Bahar Daee was born in Tehran. Her birth coincided with the Islamic revolution, and the Iran & Iraq war, one of the saddest and most horrific wars, which lasted eight years and turned the lives of many children of her age upside down. Bahar was only two years old when the war started, and despite it being 24 years ago, its affects still influence her. At thirteen and with her father’s encouragement, Bahar started painting, first using simple dots and lines, evolving to using a variety of techniques adapted through lessons and workshops in drawing, painting, sculpture and calligraphy. She believes that art is embedded in the soul, awaiting awakening. This phenomenon occurs beyond technique, though requires it in order to manifest it as intended.
In her early years of painting, Bahar worked in a naturalistic and abstract style, but soon after combined painting and Persian calligraphy. None of these styles, however, could satisfy her passion for art until she immigrated to Canada and started her art and academic education. Bahar considers this a period of “growth” in her professional work. Her current artwork tries to fuse the true meaning of love, family and being away from her homeland. Specifically, Bahar’s art and her social activism rely heavily on the experiences and suffering of thousands of mothers and grandmothers of her homeland who have been taken for granted for decades. She hopes to produce pieces that become an inspiration and rally the women who have sacrificed themselves for their homeland.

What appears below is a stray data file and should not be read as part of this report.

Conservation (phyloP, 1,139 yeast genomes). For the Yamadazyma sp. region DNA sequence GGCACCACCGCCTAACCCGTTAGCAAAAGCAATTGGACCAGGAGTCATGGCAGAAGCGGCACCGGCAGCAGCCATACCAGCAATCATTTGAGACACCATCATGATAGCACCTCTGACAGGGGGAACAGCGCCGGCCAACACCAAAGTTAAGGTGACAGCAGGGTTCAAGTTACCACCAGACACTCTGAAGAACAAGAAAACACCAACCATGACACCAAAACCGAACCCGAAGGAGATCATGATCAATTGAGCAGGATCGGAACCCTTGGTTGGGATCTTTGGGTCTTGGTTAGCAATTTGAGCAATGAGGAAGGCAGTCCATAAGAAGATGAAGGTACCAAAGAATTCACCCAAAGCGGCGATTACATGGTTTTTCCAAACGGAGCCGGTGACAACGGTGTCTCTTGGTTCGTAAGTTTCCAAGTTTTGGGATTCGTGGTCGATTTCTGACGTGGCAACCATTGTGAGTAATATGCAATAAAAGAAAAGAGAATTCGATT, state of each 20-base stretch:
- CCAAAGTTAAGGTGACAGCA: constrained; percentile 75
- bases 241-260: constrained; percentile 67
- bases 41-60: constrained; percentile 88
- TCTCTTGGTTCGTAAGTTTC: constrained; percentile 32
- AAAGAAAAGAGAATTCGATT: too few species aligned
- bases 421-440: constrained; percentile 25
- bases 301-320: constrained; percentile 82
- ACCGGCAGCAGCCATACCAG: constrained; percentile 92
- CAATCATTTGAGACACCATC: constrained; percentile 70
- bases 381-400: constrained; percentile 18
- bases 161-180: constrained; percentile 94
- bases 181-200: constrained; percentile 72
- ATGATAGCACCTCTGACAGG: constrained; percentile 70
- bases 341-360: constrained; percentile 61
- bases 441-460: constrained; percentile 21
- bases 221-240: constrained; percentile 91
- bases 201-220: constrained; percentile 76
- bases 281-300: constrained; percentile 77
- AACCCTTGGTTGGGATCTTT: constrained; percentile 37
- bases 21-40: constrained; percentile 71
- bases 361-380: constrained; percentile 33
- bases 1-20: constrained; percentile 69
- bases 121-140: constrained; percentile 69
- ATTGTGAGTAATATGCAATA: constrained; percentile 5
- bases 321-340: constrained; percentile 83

Bahar’s Painting-Photography art pieces fuses herself in those women and their problems to convey the fact that there are thousands of women, regardless of distance, who live without the most basic human rights. By applying a combination of methods and utilizing photos and objects, she highlights the contrasts between these women and their patriarchal society, a contrast, she hopes, will one day end.